Second CQ Block

After a 36 hour labor I have produced CQ Block #2:

If the blocks are going to frame a center block, and the pieces of embroidery provide the framing, this will be on the right hand side of the center block, with the embroidered piece on the inside. Obviously I'll have to cover up that stain with something but that won't be a problem.

Not sure this is coming together like I thought it would. I'm hoping I'll be happier with it as it progresses. In this block I feel like the colors are kind of chaotic.

Good grief, it's just a quilt block. What am I obsessing about?

Tuesday, December 13, 2011

First CQ Block

I hope I accomplished what I started out to do with this block. I should have had a better distribution of the light/dark fabrics.  After talking to Debra on Saturday, adding the photos to the finished block seemed like a better plan than trying to incorporate them into the block itself. I managed to find some fabrics that will not detract from the pictures and have a vintage look. At least, I hope that's the result. This is all new and was a little like giving birth or maybe root canal surgery. Just kidding. Stretching is always painful at first. But I think it'll all be worth the effort.

Monday, December 12, 2011

CQJP Theme

The theme of my CQJP will tell the story of the Wednesday Quilters - the ladies you see in these photos, plus a few more who wandered in and out, including me!
This group of women consisted of my mother and most of her sisters, five of whom you see here. One sister had passed away before their weekly quilting started. When my daughter was born, I started attending these weekly sessions. A couple of cousins usually showed up too. It was something I looked forward to each week, and continued for years.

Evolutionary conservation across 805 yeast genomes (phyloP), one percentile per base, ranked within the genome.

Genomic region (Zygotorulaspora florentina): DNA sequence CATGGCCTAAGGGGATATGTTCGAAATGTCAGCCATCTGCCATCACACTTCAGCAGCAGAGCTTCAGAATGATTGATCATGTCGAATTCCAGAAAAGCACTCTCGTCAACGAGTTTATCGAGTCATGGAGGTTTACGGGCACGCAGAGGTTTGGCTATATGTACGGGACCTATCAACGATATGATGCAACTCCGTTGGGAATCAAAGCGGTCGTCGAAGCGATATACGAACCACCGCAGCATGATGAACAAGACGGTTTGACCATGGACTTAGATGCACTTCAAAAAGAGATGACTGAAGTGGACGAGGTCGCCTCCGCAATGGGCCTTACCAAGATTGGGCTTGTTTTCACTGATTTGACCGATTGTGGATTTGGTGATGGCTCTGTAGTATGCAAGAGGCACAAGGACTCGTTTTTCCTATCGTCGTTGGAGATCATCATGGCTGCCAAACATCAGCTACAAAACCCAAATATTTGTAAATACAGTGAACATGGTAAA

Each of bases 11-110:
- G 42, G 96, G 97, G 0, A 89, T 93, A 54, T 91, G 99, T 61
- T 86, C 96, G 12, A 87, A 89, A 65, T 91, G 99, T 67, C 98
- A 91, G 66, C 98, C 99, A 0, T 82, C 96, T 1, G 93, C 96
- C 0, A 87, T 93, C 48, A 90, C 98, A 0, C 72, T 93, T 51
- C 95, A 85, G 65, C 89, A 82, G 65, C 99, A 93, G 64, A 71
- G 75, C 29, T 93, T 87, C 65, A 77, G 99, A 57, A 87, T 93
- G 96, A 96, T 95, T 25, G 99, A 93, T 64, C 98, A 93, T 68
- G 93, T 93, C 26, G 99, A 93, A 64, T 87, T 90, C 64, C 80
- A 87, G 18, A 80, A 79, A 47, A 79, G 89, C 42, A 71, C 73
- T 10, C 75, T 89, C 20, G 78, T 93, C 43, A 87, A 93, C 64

Sunday, December 11, 2011


A few weeks ago I was in my favorite quilt shop with a friend. We were picking out fabric for a quilt she wants me to make for her when another quilter walked up. I asked her what she thought about the colors I had chosen. Of course she offered an opinion! :-) Later my friend said, are all quilters like that - you're all so friendly and helpful to each other. I said, you know, for the most part, yes. It's like this online community of friends (and notice I did not put quotation marks around that word) we have here. Yesterday I got a call from Debra to talk through my malaise about the cq project. I came away with new ideas & a fresh perspective. And in several ways, a confirmation of some ideas I already had been mulling over. Sometimes my biggest problem is a lack of confidence. It was very generous of her to spend about a half hour talking through ideas and helped me get over some obstacles, amidst the Chrismas music & shoppers at Publix ;-) - so thanks - as always, Debra! (That yardstick has a very long reach!)